The United Nation Secretary General Kofi Anan recent trip to Eritrea and Ethiopia could provide a platform for peace and international rule of law in the Horn of Africa. The Horn has suffered over six decades of political and civil violence thus causing significant loss in humanitarian and economics material.
Today, the Horn member states have made little significant progress in security and economic development for their citizens and the region. According to the UN development index, the people in the Horn currently live under the poverty line. The root cause of the economic stagnation has been political instability and border conflicts. The central state of the instability and conflicts contribution in the region is Ethiopia. Over the last eight years, Ethiopia has been involved in border conflicts with Eritrea, Kenya, Somalia, and Sudan. Ethiopia’s lack of security and domestic political instability is spreading in the region and is fueling instability in neighboring states.
Analysts say that the instability of Ethiopia has been an embarrassment for the United Nation. The UN central base for Africa is in Ethiopia. If the UN cannot provide stability in the hosting state, how could the UN facilitate to solve the political instability in the Horn region? Also, people in the region have lost or have very low confidence in the international body.
Anan’s recent trip will provide the international body a chance to rejuvenate confidence in international law and security for the people in the Horn. Anan will meet with his envoy for Eritrea-Ethiopia Border Commission (EEBC) mission to jump start the border demarcation. EEBC has nearly $300 million annual budget since inception in May 2000. Ethiopia has delayed the demarcation after signing the demarcation agreement. Ethiopia's rejection of the agreement is in violation of international law. The regime has taken the international community hostage by playing the famine political card and delaying the demarcation border.
Anan has an opportunity to influence the Ethiopian regime in starting the border demarcation or otherwise face the consequences of its action to not respect international law. The consequence should include freezing the $1 billion annual budget support the Ethiopian regime has been receiving from the international community; mostly from the United States. The UN must stand firm to the international donors and United States in enforcing Security Council resolution to freeze Ethiopian aide funds. If Anan is not able to achieve progress from his meeting with Ethiopia, his diplomacy shuttle will be seen by analysts as short on effective diplomacy but long on appeasement diplomacy. This will be perceived as another appeasement pill medical subscription re-fill into the unstable Ethiopian regime’s life.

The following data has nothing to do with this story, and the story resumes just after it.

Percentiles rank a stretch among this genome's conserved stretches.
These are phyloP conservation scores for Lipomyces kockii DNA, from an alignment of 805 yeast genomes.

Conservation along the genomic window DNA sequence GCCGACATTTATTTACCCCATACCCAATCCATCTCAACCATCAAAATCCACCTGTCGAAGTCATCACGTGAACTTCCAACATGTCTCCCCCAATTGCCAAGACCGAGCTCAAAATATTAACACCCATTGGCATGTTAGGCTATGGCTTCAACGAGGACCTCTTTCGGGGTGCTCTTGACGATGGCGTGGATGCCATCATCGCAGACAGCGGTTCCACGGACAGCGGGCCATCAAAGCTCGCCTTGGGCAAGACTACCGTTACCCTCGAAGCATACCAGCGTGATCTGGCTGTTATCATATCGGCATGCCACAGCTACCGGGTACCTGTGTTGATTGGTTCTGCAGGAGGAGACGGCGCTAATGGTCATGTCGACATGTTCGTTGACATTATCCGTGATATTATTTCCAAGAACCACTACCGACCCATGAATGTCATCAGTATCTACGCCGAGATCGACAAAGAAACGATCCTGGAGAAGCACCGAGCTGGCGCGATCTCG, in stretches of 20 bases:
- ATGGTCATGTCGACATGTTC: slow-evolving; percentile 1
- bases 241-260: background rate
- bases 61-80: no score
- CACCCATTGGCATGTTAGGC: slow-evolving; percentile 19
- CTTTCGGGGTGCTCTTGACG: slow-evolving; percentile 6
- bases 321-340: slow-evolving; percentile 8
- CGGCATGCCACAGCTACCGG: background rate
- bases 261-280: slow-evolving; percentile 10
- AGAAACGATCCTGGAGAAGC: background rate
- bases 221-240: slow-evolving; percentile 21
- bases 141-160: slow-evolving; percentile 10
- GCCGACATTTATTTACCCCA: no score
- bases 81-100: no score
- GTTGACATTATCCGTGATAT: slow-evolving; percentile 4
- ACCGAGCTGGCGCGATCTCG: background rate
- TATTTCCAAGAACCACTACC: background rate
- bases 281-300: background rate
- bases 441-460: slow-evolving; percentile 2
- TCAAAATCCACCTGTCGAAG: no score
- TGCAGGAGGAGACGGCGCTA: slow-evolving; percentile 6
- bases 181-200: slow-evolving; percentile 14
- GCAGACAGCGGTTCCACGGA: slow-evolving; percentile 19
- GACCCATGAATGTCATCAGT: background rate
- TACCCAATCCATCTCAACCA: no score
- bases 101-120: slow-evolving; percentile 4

Anan is facing a crucial meeting with the United Nation Security Council in July 2004. In order to show any sort of success from his trip to Ethiopia, he will have to convince the Ethiopian regime to execute its treaty and international law agreements needed to jump start the border demarcation. In his report, Anan will have to explain to the international body the current status of the EEBC mission, the key successes, deficits and reasons, status of demarcation targets, and sustainable budget. With the situation in the Darfur region of Sudan, the demand for more UN peace keeping mission has over stretched the international body’s budget. The Security Council must seek to expedite the demarcation process or otherwise the body will lose patience with the EEMC mission.
What will Anan inform the Security Council in the July report? Will he be able to show some progress in the demarcation process? Or will Anan seek the approval to subscribe Ethiopia the appeasement pill to support the regime’s life expectancy. If Anan recommends the latter, he will list EEBC on his CV as one of his many failures (Rwanda, Burundi, DR Congo, Bosnia, and etc) during his three decades tenure at the UN. However, if Anan stands for the international rule of law and moral jurisdiction he will have a chance to show limited success.
Kofi Anan, when will you stand firm in meeting your moral and legal fiducial responsibility to uphold international law? Do the right thing by enforcing the law on the rouge Ethiopian regime. In your report to the Security Council you are held to accurately report the current status on the ground as is and not to undermine the truth by playing diplomatic language and balance. No more delaying the truth in your report. The Security Council and the international community deserve to know the truth. Expedite the demarcation process and show the courage and vision of an efficient and effective UN body.